- Flyby Robotics, a drone delivery startup, announced on Wednesday a $4 million funding round led by MaC Venture Capital, along with a series of partnerships with foodservice brands.
- Flyby will deliver goods from Nekter Juice Bar, Mad Greens and Tokyo Joe’s as part of a pilot beginning Wednesday. According to CEO Jason Lu, that pilot will last for several weeks and involve a single drone making deliveries from three stores in the Mesa/Gilbert, Arizona area.
- Drone delivery is still in its early stages, but restaurant brands are participating in trial programs and expansions. Last month, Sweetgreen announced a partnership with Zipline to eventually offer autonomous delivery.
Flyby says the funding round will enable its drones to reach a level of development at which they are capable of flying through a whole delivery cycle without human intervention, except in cases of emergency. The company’s drones currently fly under FAA Part 107, a regulation that allows commercial operators to employ small drones within strict limits. Flyby says it is able to provide delivery within the test radius, about a mile, within about 4 minutes for a $3 fee. According to the press release, Flyby will eventually launch drone delivery in Las Vegas.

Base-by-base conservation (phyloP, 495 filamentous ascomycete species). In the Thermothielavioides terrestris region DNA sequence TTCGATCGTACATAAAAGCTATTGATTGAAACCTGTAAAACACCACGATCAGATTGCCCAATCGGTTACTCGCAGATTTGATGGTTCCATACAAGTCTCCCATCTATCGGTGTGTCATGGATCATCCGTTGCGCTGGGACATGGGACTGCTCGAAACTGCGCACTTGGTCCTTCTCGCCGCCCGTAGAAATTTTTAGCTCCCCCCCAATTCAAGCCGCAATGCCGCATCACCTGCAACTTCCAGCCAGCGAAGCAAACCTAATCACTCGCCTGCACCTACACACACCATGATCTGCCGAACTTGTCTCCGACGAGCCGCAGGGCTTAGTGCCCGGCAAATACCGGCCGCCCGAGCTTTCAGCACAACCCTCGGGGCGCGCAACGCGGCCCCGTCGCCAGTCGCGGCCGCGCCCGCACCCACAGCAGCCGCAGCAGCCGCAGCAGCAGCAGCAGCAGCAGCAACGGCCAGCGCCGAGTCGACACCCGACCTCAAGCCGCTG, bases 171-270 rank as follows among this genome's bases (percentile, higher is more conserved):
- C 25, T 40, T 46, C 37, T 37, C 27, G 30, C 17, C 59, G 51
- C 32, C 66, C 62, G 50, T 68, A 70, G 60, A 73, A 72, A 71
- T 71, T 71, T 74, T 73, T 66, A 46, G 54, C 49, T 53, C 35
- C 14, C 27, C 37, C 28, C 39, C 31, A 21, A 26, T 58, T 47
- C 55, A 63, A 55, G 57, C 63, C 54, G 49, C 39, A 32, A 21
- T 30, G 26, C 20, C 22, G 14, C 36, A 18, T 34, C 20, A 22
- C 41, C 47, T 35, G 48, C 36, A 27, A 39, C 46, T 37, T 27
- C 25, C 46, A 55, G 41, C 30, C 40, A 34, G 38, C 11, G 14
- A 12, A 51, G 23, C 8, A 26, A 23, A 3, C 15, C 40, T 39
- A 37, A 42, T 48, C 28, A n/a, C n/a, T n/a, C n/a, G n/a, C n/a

Competitors of Flyby, like Zipline and Flyrex, have been building out delivery partnerships with chains and pursuing regulatory permission for wider delivery boundaries. In January, the Federal Aviation Administration granted Flytrex Part 135 Air Carrier certification, opening a path to widespread delivery. Brands like Charleys Philly Cheese Steak and Brinker International have worked with Flytrex to offer drone delivery in very limited geographies.
Land-based robot delivery seems to be a few years ahead of airborne delivery, with partnerships between delivery companies and robotics firms encompassing thousands of robots. Still, the overall adoption of autonomous delivery remains relatively low.
Drone companies claim their mode of delivery is more sustainable than car or bike services, though much of the U.S. grid relies on fossil fuels for electricity generation, meaning battery powered drones face the same sort of long tail-pipe sustainability issue as electric cars.